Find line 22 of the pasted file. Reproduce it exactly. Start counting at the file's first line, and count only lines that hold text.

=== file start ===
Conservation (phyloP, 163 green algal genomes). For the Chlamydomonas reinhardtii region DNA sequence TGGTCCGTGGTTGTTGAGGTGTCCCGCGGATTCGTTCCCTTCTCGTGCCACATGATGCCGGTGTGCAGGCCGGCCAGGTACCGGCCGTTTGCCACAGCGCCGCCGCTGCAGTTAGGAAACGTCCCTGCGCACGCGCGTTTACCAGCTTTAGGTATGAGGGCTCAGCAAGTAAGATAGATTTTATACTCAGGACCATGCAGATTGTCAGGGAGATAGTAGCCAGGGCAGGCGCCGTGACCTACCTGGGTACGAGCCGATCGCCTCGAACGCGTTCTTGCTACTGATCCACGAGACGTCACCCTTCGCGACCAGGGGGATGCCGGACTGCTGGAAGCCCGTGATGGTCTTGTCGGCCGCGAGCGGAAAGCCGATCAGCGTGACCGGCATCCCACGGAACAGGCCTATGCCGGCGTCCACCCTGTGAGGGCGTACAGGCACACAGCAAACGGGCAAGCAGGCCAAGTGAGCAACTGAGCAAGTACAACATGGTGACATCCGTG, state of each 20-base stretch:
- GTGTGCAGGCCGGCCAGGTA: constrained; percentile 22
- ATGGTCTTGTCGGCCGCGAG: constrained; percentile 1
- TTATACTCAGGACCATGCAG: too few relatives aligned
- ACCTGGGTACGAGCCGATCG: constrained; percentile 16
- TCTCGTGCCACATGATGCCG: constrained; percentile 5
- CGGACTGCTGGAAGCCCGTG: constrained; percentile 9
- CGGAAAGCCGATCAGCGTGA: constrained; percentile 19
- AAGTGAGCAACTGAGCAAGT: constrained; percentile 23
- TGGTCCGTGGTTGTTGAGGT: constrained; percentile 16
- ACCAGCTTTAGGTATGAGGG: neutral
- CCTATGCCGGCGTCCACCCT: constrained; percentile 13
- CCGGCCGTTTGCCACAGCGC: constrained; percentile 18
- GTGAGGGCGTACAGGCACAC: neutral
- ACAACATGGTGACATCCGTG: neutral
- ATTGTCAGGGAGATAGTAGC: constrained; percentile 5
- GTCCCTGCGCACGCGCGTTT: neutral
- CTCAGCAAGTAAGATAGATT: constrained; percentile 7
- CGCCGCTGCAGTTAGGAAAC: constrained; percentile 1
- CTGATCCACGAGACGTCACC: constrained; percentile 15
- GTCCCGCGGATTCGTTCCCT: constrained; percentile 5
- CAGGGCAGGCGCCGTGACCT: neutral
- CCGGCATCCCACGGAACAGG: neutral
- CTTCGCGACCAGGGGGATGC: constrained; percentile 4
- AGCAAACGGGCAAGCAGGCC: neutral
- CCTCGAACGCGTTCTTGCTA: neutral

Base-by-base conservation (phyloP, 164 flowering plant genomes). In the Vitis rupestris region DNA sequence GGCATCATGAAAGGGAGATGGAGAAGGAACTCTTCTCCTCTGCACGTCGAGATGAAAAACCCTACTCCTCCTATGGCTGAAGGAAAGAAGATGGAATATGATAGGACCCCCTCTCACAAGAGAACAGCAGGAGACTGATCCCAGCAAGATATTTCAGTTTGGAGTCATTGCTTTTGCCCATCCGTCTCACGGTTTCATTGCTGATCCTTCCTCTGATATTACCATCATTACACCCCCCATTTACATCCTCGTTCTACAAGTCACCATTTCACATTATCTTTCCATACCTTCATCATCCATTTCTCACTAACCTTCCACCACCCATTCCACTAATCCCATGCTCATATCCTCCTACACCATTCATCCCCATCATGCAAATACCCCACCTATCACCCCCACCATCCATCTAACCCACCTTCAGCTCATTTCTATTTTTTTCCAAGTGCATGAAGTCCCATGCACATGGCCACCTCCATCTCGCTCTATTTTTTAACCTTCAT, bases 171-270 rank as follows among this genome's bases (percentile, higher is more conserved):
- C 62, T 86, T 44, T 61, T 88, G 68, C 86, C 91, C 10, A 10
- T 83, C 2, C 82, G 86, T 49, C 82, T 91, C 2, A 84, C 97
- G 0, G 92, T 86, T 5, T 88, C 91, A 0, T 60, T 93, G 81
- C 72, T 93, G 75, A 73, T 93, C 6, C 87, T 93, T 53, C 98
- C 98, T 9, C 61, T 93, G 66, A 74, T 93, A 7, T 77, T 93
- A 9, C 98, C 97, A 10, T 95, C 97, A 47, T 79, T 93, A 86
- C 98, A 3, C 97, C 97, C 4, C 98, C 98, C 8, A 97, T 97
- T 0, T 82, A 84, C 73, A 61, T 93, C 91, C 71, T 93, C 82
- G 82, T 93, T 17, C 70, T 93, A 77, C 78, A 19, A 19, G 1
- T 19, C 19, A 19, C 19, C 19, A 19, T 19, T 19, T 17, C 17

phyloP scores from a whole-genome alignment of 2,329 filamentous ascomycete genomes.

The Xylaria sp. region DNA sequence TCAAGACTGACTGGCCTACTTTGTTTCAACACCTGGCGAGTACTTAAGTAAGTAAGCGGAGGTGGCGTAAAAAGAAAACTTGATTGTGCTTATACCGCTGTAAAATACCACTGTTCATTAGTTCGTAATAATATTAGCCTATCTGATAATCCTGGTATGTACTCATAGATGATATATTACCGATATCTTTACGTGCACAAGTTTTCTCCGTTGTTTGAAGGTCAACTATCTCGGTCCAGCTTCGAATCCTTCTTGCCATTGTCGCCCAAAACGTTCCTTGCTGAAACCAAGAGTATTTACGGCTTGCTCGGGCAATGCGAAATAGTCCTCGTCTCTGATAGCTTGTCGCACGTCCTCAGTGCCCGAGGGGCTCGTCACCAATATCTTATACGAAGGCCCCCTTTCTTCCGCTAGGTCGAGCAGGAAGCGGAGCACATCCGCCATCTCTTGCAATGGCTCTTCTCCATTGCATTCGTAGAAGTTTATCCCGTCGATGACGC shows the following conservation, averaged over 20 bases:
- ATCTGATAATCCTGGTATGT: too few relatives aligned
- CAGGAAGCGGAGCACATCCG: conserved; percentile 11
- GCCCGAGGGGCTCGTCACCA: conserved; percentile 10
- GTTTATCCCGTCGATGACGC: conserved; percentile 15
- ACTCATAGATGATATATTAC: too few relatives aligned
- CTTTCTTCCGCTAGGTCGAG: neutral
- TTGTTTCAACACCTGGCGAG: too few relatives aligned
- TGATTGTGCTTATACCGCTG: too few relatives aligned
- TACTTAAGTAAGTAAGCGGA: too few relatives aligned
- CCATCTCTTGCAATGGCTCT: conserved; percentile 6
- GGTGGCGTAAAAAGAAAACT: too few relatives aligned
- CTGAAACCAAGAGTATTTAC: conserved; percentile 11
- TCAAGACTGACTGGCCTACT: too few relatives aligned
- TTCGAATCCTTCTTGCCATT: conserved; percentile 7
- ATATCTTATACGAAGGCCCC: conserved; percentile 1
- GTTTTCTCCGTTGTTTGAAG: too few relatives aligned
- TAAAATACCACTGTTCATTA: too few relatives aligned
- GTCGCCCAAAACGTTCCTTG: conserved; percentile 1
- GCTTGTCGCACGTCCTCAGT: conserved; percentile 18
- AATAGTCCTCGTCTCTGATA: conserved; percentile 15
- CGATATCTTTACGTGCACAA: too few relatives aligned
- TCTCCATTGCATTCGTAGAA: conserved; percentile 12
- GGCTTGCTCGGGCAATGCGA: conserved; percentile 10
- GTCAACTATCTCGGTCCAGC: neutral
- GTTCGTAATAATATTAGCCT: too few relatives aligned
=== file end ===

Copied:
- CAGGGCAGGCGCCGTGACCT: neutral